New brand Yumami brings Japanese flavors to emerging chilled snacking segment

By Adi Menayang contact

- Last updated on GMT

Yumami launches nori rice chips and bean dips in Northeast Whole Foods

Related tags: Food, Snack food

As a protein-rich, gluten-free, plant-based snack food, Yumami is entering a saturated market. But there’s one gaping market void its founders are looking to fill.

“Consumers nowadays are so used to nutritional callouts that it’s a requirement,” ​Karsten Ch’ien, co-founder of Yumami​, told FoodNavigator-USA. “We’re asking ‘what else is there?’ so we try to bring them a really dynamic flavor to get them excited.”

For the brand’s initial batch of products launched—which happened last week at Whole Foods’ northeastern stores—the team looked at Japanese flavors for inspiration. “Consumers in the US look to Japan as a source of healthy ingredients, healthy eating,” ​Ch’ien said.

What’s more, analysts have taken note that US consumers are getting more savvy when it comes to Japan’s culinary contributions beyond sushi.

“We saw this growing interest in Asian flavors, I always think that product innovation comes from what’s going on in kitchens in New York,” ​Ch’ien said. Ranging from matcha​ to onigiri​ to okonomi sauce, reports such as Campbell Soup’s latest Culinary Trendscape​ echo Ch’ien’s sentiment that ‘Advanced Japanese’ is one of 2017’s emerging food trends​ in the US.

Catering to the on-the-go culture

Yumami’s 3.5 oz, refrigerated bean dip and chip combo was designed to be “substantial enough to potentially be a mini-lunch [or] meal replacement, but works just as well as a grab-and-go snack,” ​Ch’ien said, adding that he sees the product poised to grow as it rides the tide of on-the-go grocery offerings, one of the fastest growing categories in 2016 according to Nielsen​.

Each pack, retailing for a suggested price of $4.99, comes with 3 oz of a bean dip—adzuki bean with ginger ponzu, edamame with green pea and wasabi, lentil with roasted onion and shiitake, or black bean with yuzu and chili—and popped rice nori chips, which also have corn, flax seed, quinoa, and chia seed, seasoned with sea salt.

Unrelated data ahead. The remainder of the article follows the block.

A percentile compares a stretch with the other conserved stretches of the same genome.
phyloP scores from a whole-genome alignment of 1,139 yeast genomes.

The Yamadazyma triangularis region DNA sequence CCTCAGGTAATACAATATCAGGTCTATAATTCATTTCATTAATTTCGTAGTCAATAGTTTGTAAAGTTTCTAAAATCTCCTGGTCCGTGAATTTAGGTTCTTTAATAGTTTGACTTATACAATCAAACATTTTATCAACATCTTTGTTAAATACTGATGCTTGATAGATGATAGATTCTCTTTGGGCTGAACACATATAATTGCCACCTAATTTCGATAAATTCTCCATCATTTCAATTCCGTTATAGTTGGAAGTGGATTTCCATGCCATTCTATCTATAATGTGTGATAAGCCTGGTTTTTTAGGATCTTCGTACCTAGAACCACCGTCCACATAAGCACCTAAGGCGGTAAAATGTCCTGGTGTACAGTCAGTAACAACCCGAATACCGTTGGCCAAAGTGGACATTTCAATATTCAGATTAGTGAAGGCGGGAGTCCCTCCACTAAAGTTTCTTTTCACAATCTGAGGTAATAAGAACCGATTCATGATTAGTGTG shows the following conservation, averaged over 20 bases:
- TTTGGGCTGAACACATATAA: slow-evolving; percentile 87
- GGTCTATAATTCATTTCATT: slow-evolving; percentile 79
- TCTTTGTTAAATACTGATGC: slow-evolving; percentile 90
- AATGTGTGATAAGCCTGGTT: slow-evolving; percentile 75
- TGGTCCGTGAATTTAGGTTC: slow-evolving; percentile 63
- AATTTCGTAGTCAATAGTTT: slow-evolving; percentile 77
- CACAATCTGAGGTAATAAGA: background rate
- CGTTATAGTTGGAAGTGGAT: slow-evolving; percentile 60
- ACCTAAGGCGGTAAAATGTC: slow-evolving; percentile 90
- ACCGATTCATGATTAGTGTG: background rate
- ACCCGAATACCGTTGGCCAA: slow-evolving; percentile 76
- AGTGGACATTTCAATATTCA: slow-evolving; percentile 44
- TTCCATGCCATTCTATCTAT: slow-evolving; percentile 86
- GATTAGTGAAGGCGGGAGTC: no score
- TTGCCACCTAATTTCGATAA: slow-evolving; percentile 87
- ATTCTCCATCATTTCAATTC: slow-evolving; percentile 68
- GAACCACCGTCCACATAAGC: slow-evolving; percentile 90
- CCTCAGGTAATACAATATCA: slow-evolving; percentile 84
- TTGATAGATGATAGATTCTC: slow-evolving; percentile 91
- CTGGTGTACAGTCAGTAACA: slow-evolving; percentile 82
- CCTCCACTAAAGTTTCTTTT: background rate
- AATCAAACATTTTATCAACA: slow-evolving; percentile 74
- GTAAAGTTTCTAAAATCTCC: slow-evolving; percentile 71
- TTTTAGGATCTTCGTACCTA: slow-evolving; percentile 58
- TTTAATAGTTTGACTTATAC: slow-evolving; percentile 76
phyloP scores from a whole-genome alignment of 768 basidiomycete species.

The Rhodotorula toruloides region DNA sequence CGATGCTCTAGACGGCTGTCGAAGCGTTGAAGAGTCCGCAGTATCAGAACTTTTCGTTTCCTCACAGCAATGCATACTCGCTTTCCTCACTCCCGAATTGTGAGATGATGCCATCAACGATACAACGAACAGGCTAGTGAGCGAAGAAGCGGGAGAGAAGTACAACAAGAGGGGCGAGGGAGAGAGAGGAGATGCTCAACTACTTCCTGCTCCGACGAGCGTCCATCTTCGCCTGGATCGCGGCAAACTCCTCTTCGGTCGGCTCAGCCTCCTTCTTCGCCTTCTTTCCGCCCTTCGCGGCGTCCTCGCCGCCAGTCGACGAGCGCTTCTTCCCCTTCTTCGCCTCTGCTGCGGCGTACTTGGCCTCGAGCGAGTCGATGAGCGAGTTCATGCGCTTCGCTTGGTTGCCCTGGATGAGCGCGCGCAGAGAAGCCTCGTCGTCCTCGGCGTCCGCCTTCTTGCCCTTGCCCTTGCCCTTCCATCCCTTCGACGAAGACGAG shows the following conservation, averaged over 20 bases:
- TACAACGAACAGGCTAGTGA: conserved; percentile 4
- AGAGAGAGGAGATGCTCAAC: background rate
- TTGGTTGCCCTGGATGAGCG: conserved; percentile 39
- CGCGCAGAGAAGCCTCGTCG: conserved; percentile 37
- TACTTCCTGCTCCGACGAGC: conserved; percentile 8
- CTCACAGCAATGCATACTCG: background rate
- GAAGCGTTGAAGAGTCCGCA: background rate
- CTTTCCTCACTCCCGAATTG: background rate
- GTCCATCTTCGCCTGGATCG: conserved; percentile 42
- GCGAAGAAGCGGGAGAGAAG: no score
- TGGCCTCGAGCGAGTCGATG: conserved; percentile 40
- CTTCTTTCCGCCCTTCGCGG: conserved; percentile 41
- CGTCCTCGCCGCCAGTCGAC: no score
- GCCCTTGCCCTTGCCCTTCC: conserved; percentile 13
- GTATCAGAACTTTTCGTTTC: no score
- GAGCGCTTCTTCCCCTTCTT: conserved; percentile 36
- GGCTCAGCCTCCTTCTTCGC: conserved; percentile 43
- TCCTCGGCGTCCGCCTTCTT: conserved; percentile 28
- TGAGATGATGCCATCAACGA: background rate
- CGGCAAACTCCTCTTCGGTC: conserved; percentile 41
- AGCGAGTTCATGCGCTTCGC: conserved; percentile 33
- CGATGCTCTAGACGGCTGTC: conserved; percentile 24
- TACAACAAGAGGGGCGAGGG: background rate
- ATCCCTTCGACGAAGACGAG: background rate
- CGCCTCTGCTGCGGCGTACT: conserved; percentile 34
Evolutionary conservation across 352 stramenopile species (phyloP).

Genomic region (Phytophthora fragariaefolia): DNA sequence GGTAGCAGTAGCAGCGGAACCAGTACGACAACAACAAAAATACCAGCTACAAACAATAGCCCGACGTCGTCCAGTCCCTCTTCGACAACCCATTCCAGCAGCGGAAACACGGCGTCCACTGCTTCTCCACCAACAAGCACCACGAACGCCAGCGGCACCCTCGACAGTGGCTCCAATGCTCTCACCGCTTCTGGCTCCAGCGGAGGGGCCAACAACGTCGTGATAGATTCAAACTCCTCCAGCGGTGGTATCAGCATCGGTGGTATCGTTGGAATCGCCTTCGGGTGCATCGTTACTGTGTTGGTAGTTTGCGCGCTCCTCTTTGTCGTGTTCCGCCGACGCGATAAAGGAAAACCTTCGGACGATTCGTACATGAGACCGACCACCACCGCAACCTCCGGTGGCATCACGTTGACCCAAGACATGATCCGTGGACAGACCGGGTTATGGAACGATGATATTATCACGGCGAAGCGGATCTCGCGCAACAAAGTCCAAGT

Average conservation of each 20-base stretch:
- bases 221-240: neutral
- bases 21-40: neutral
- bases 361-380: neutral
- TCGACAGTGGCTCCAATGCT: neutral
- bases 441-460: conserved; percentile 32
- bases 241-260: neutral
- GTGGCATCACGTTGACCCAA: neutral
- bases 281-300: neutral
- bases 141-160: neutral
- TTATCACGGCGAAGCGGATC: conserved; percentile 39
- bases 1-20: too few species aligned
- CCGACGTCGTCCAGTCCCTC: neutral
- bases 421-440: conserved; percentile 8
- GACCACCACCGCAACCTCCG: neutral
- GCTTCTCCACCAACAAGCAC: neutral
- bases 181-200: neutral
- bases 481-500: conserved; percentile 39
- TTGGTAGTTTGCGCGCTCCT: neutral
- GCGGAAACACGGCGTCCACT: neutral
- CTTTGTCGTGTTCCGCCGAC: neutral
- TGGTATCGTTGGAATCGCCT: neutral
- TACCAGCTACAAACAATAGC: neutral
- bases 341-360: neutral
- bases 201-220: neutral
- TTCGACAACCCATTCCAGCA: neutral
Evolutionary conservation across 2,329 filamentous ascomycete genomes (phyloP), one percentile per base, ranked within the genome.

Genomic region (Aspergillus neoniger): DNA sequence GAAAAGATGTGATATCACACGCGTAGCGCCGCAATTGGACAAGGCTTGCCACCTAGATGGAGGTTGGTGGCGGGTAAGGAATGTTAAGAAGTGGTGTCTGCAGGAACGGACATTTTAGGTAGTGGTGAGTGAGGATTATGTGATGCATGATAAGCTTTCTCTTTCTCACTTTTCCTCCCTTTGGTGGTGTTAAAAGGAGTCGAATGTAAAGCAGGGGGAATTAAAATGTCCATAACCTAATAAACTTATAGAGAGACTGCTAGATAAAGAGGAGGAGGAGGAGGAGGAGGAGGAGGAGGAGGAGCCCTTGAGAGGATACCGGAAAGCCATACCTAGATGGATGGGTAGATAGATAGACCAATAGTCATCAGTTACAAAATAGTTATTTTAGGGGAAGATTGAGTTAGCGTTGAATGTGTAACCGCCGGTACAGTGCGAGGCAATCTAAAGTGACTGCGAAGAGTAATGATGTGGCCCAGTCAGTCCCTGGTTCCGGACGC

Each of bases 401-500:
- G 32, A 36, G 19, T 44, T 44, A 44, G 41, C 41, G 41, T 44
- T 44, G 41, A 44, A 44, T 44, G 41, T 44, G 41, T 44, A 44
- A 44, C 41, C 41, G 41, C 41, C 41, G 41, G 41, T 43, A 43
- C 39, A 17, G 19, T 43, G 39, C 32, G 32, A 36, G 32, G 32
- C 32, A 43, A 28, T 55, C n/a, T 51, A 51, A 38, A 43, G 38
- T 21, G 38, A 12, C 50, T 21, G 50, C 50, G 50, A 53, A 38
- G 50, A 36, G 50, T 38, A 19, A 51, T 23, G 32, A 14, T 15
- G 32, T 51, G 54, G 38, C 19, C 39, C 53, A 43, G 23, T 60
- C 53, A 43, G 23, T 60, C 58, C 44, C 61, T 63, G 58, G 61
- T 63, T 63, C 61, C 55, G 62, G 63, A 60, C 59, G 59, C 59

Founders of Yumami, clockwise from left: Ian Kwok, Lawrence Reutens, and Karsten Ch'ien.

The brand positions itself as a “sophisticated snack packed with protein & fiber,” ​and promotes itself for using American-grown beans from family-owned farms. Its target audience, for now, is mostly urban.

“Its mostly the on-the-go consumer—the young or young-at-heart professional living in the city, goes to the office, on the move, going to the gym after work,” ​Ch’ien said. They’re also targeting parents to stock Yumami’s Go-Dips and chips in their children’s lunchboxes.

Relying on umami

Ch’ien and the two other co-founders, Ian Kwok and Lawrence Reutens, are new to the packaged food industry. Ch’ien and Kwok’s backgrounds are in business, while Reutens brings culinary expertise to the team as the in-house chef (he was the chef and owner of now-closed NYC restaurant Masak). 

The three of them joined forces to realize their mission to bring healthier convenient food to the market, and the celebration of their Asian roots in the flavor and branding came after.

“Our core brand idea, that led to the name, came from when I was thinking about how to come up with a food that would be as attractive as junk food but actually healthy,” ​Ch’ien said.

“I thought that if we used ingredients that are rich in natural umami, that savory flavor, you can use less junk but have things taste really good. So even before thinking about Asian flavors, we thought of what savory flavors we can use,” ​he added. Hence the brand’s name, a portmanteau of yum and umami.

Confidence in the competition

Yumami’s competitive set are other grab-and-go chip-and-dip combos out there, such as Sabra’s classic hummus with pretzel chips. Because the hummus space is so competitive, Ch’ien and his team believe that their Japanese-inspired flavors and ingredients are a unique differentiator.

And while the brand is still in its very embryonic stages, Ch’ien is optimistic about its future. Winning a distribution deal with well-trusted company Dora’s Natural​ is a testament to the product, Ch’ien argued. “The fact that our initial launch is with a pretty big northeast Whole Foods regional roll out shows that the product is unique enough and good enough,” ​he added.

For 2017, the team will focus on penetrating even more regions and points-of-sale. And further down the road, the team would like to diversify its flavor offerings.

“For the initial launch, to focus our recipe development, we looked to Japan,” ​Ch’ien said. “But in the future we’d like to expand our horizons and look to other Asian regions.”

What are the emerging trends in snacks?

From sprouted mung beans to Japanese-inspired onigiri, the snacks market is a hotbed of innovation. But what’s next? Hear from Peeled Snacks, Dang Foods, Field Trip Jerky, Protes and board advisor and guru Brad Barnhorn at our Snacking Innovation Summit on Feb 15. Click HERE​ to learn more and register.


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